Driving to Tooele (Too-ILL-uh) for the first time, I had no idea what to expect. Located in the next valley west of Salt Lake, Miller Motorsports Park rises out of the myriad of farmlands and cookie cutter sprawl. Enter the main gate to this 85 million dollar megalith of concrete, asphalt and steel and you are as likely to see individuals as you are entire families engaging in every form of motorsports imaginable. You will find go karts, supercars and bikes galore circumnavigating the four main paved tracks. At this point you are wondering how your dusty, creaky and less than speedy Land Cruiser will fit in and more importantly….where you will pitch your tent. You navigate to the back corner of the course and suddenly it all makes sense.
Over the last 10 years Toytec Lifts has strived to become the top name in lift kits and accessories for Toyota Cruisers, Trucks, and SUVs. Like many other great success stories, Doug Gosh started Toytec as a part time gig in his garage. Today his company occupies thousands of square feet of warehouse space in Northglenn, Colorado and ships well over 300 packages full of custom lift kits, parts, and accessories every day.
Toytec has been a part of our extended family since 2008, when we started FJC Magazine. In fact they were our very first advertiser and have supported our efforts in nearly every issue (January 2008 being the only exception). We’ve tested prototype parts, spent time with Doug and Sarah at events around the country, and have come to call the entire Toytec family our friends. I figured it was high time we show off a little about what Toytec does to keep thousands of Toyota enthusiasts fully modded up and ready for adventure.
A cool breeze lifted itself up from the deep canyons that stretched out below us as our casual group of adventurers arrived at our first destination just beyond the southernmost borders of Utah’s Canyonlands National Park. The notion was simple, drive Land Cruisers (and a Jeep for good measure) on a backcountry route skirting along the southeastern edge of Canyonlands, in search of indigenous sites left behind by the Anasazi.
The Anasazi, sometimes referred to as the Ancestral Puebloan (though referred to here as the Anasazi for simplicity sake) inhabited the American Southwest from as early as 6500 B.C. to as late as 1600 A.D. Primarily found in the areas the group was exploring are a variety of Basketmaker and Pueblo Era sites which would be characterized by cliff dwellings, pottery sherds, rock art, arrowheads, stone tools, and other lithic scatter. As the group exited the vehicles after a few hours of dusty, dry, rocky, and barren backcountry roads each set off to find a spot along the rim to experience the view stretching out beyond us. We had arrived.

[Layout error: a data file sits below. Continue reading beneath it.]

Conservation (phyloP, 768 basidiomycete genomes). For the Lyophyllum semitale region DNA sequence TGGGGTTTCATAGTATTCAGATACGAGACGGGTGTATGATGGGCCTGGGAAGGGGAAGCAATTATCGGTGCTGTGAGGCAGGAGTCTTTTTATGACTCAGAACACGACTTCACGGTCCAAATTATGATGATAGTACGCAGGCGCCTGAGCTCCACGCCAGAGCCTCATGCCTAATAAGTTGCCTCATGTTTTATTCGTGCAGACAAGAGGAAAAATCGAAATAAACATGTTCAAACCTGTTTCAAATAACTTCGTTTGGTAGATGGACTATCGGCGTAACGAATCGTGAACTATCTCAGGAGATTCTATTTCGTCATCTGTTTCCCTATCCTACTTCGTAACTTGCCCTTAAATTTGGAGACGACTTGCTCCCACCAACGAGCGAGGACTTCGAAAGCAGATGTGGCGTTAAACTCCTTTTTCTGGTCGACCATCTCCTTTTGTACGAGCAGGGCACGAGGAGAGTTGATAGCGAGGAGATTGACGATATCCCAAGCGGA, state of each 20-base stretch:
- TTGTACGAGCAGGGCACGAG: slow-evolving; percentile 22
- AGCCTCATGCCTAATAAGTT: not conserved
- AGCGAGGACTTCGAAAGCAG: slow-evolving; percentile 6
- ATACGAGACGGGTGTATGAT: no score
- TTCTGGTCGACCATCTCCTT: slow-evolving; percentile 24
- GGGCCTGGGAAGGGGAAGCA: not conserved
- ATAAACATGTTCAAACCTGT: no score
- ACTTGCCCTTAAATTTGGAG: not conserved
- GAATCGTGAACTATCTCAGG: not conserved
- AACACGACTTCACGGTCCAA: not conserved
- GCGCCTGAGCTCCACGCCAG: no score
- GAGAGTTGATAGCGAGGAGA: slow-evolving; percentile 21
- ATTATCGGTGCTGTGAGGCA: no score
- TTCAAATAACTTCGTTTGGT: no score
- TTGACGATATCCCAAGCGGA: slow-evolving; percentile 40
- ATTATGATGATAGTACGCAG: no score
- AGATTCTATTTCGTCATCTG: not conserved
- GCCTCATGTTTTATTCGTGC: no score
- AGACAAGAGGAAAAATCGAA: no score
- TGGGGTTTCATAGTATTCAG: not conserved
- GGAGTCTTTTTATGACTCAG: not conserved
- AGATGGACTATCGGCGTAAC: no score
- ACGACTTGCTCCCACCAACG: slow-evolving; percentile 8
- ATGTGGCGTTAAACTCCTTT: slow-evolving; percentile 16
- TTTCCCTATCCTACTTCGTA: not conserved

Let’s face it; no matter how hard you try you are going to get dirty when out in the field. As well as baby and wet wipes work for a couple of days, nothing beats an honest to goodness hot shower to clean up and feel ‘civilized’ again. I chose to go with the Helton Hot Shower kit from Cruiser Outfitters to provide on-demand hot water for our showering needs. Always one to tinker, I chose to not use some of the supplied components and, instead, created a custom setup that seems to be working better for my needs.
How often do you hear an event described as “Epic?" Each time I speak with someone, the last event they attended was the best event ever. They may have even described it as “epic." Is it possible for an event to transcend the epic status and, if so, what’s the next level?
I look forward to any opportunity to travel in the mountains, especially with a few good friends. Event or no event, sitting around a campfire long after the sun has set is one of the most rewarding aspects of adventure travel. Campfires have the ability to invoke a primitive comfort inside all of us. The dancing flames, orange glow and inviting warmth can do wonders for your soul.
Entering the night, the two 5.7L vehicles had no issues lighting their path. Team 8155, Canguro Racing hit the switch on the eight ARB Intensity LEDs and soldiered on. Meanwhile, Team 8199, TRDPro uses more traditional Hella HID lighting. Both are effective in piercing the total blackout of the Baja night.
47 years in the making, the Baja 1000 is a race known to enthusiasts and laypeople worldwide. Running a brutal 1275 miles from Ensenada to La Paz, the 2014 Baja 1000 is open to just about every vehicle type imaginable, and everyone from the trophy trucks to the class 11 VWs pays the same entry fee. This year we are fortunate enough to have a stowaway on board. Land Cruiser editor, Daniel Markofsky is embedded with Team #8155, Canguro Racing, a Stock Full team racing a 200 series Land Cruiser. Growing from strong root in the Land Cruiser culture, the 200 series was a perfect fit for the crew.
As I chat with Justin Robbins about the frame in front of us, I’m reminded of the scene in Days of Thunder (don’t hate) where Harry Hogge (Robert Duval) is speaking to the frame of his latest race car creation. Justin is a lifelong Cruiser lover and his passion for building amazing trucks permeates this not-so-little shop in eastern Colorado Springs. While we’ve known about this project for quite some time, seeing it rise from an aging 80 Series, a shiny new aluminum body, and parts strewn about brings this vision a little closer to reality.
Just because we're all home from SEMA 2014 doesn't mean we don't have more for you!
While our full coverage & analysis will debut in a couple of weeks in our November Year In Review issue (subscribe free), Phillip & Bob have a few more shots to share from Friday at the show as well as our Photo Shoot Saturday Morning